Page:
03 Nov 2009
In Julie & Julia, Meryl Streep plays Julia Child, the American chef who introduced French cuisine to her compatriots in the 1960s. “I never met her,” says Streep, “but got a cranky letter from her once, when I wrote to her and tried to enlist her help with my work in the early Slow Food movement back in 1989.”
Here we publish a profile of Child that we found in the Slow Food archives.
Edith Green accidentally burned a meringue pie on her television cooking show in the early 1950s, and she instantly became San Francisco’s talk of the town. Her audience, primarily affluent housewives, showered her with letters of praise and appreciation. Americans have been eating up televised food shows – both educational and entertaining – for fifty years.
In Northern California, the years between 1948 and 1955 marked the heyday of local television. This was a period of black and white television with sharp picture definition and programs locally conceived and produced. With an absence of network programming from New York and Los Angeles, which came in heavy doses a few years later, television shows had a distinctive hometown flavor.
From its launch in 1949, San Francisco’s KRON TV pioneered televising chefs and cooking. While television stations in other parts of the USA aired food programs featuring home economists in starched lab coats lecturing mechanically about the four basic food groups, KRON created a daily show featuring Edith Green, a 45-year-old native San Franciscan who had lived in a French canton in Switzerland before World War I. Edith learned to cook from her family’s French housekeeper. During the Depression years, she taught cooking in her San Francisco home, helping women cope creatively with the shortages of food and shrinking household budgets.
In 1949, she accepted the offer to star in a daily television show, Your Home Kitchen, aired live every afternoon, Monday through Friday for eight successful years. Her friendly, humorous and practical approach explains her popularity. Her audience was cosmopolitan, and her cooking sparkled with continental flavor.
She appealed to a generation of American women disconnected from their culinary roots in the Old World and under a barrage of advertising from New World food processing and manufacturing. Food companies, using production and packaging technologies invented during the second world war, had introduced the “TV dinner”, a frozen dish of leathery meat, salty gravy, mushy potatoes and soggy vegetables served in a portable, disposable aluminum tray – a meal designed to be eaten in front of the television set.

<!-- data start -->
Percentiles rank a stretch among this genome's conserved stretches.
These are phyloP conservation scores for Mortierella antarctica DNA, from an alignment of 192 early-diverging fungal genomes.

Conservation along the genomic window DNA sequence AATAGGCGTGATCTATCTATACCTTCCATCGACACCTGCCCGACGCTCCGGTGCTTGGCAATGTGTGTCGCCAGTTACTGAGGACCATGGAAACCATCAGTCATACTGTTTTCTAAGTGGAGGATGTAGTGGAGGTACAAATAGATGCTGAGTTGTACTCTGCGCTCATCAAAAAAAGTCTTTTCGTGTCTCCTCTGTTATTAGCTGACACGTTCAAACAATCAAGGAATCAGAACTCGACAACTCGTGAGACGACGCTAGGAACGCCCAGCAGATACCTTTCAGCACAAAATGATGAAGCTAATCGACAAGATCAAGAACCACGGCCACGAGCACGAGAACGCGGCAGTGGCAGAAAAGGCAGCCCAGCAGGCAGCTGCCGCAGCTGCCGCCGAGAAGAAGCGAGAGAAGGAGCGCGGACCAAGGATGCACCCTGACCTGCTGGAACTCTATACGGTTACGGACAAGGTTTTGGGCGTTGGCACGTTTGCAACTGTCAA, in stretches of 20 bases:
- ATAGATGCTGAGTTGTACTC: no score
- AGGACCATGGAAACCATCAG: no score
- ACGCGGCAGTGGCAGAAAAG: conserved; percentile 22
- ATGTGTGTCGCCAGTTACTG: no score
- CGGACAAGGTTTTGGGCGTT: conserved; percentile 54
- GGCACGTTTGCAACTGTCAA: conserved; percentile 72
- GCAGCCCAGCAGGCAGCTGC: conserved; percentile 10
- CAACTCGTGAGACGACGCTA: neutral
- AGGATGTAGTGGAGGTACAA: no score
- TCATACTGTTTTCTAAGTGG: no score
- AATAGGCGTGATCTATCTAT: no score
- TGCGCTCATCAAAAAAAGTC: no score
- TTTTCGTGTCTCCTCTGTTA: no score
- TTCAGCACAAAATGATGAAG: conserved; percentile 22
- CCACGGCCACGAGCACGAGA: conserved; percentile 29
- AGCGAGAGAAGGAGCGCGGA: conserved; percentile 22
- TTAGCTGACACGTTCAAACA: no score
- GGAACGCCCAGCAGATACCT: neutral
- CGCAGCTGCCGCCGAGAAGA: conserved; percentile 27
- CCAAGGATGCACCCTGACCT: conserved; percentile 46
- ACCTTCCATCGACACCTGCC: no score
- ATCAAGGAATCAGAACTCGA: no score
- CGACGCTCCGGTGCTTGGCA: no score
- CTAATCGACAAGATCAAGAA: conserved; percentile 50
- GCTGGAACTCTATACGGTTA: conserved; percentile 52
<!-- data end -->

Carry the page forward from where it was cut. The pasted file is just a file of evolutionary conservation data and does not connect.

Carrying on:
While Edith Green was teaching San Franciscans to cook rhubarb, sauté scallops and prepare Veal Marengo, the food world’s soon-to-be television super star, Julia Child, was in Paris reading Escoffier, studying at Cordon Bleu and doing all manner of research on French culinary technique. Her vision was to bring the pleasures of French food to the American table by translating French cooking vocabulary into recipes and instructions for novice and accomplished cooks in the USA. Her biographer, Noël Riley Fitch, describes Julia as “a pioneer of pleasure in a Puritan country”.
By the 1960’s, the American diet was loaded with instant food, packaged mixes, canned fruits, frozen fish sticks and condensed soups. Our pots and pans were lightweight and thin; our spoons and spatulas, plastic. Along came six-foot tall, 50-year-old Julia with her whisk, mortar, sieve, copper bowl and a cookbook masterpiece: Mastering the Art of French Cooking by Beck, Bertholle and Child. The book is subtitled The only cookbook that explains how to create authentic French dishes in American kitchens with American foods.
WGBH, educational television in Boston, invited Julia to talk about her book on a television show that reviewed new publications. Doubting that she could fill the 30 minute program with words, she brought along some eggs, a whisk, an omelet pan and a hot plate. Her television career, and the demystification of French cooking in America, began with this book review and an omelet. By 1963, her television program, The French Chef, produced by WGBH, was syndicated to 96 TV stations. She taught us to chop an onion quickly, to make beurre blanc, to debone a duck and to make mayonnaise by hand, all revelations. She taught us how to pronounce aubergines and clafoutis.
Her expertise and easy manner won over a large, diverse audience of housewives, fraternity boys, brides-to-be and aspiring chefs. Julia’s warmth and unique delivery transfixed even youngsters who tuned into educational television to watch children’s programming; two-year-olds were toasting bon appétit from their high chairs.
Seeing herself as primarily an educator, albeit an entertaining one, Julia Child stayed the course and refused offers to move from WGBH, a public broadcasting station, to commercial TV. She has awarded a percentage of her book royalties to educational television.
“Julia” is a household word that Americans equate with excellence in food and wine (and an occasional burning potholder or collapsing soufflé). Today, at age eighty-six, she is an icon who inspires us to share mealtime with our families, to dine rather than feed, to enjoy wine with dinner and to learn basic cooking techniques to use with fresh, seasonal foods. Her favorite ingredient continues to be butter. When asked to describe her favorite comfort food, she replies, “Red meat and gin”. Bon appétit.
First published in Slow magazine no. 15.
Barbara Bowman, USA, co-founded Slow Food Sonoma County in 1997 and helped start the Slow Food Russian River and Sonoma Valley convivia. She has served on the Slow Food national and international boards.
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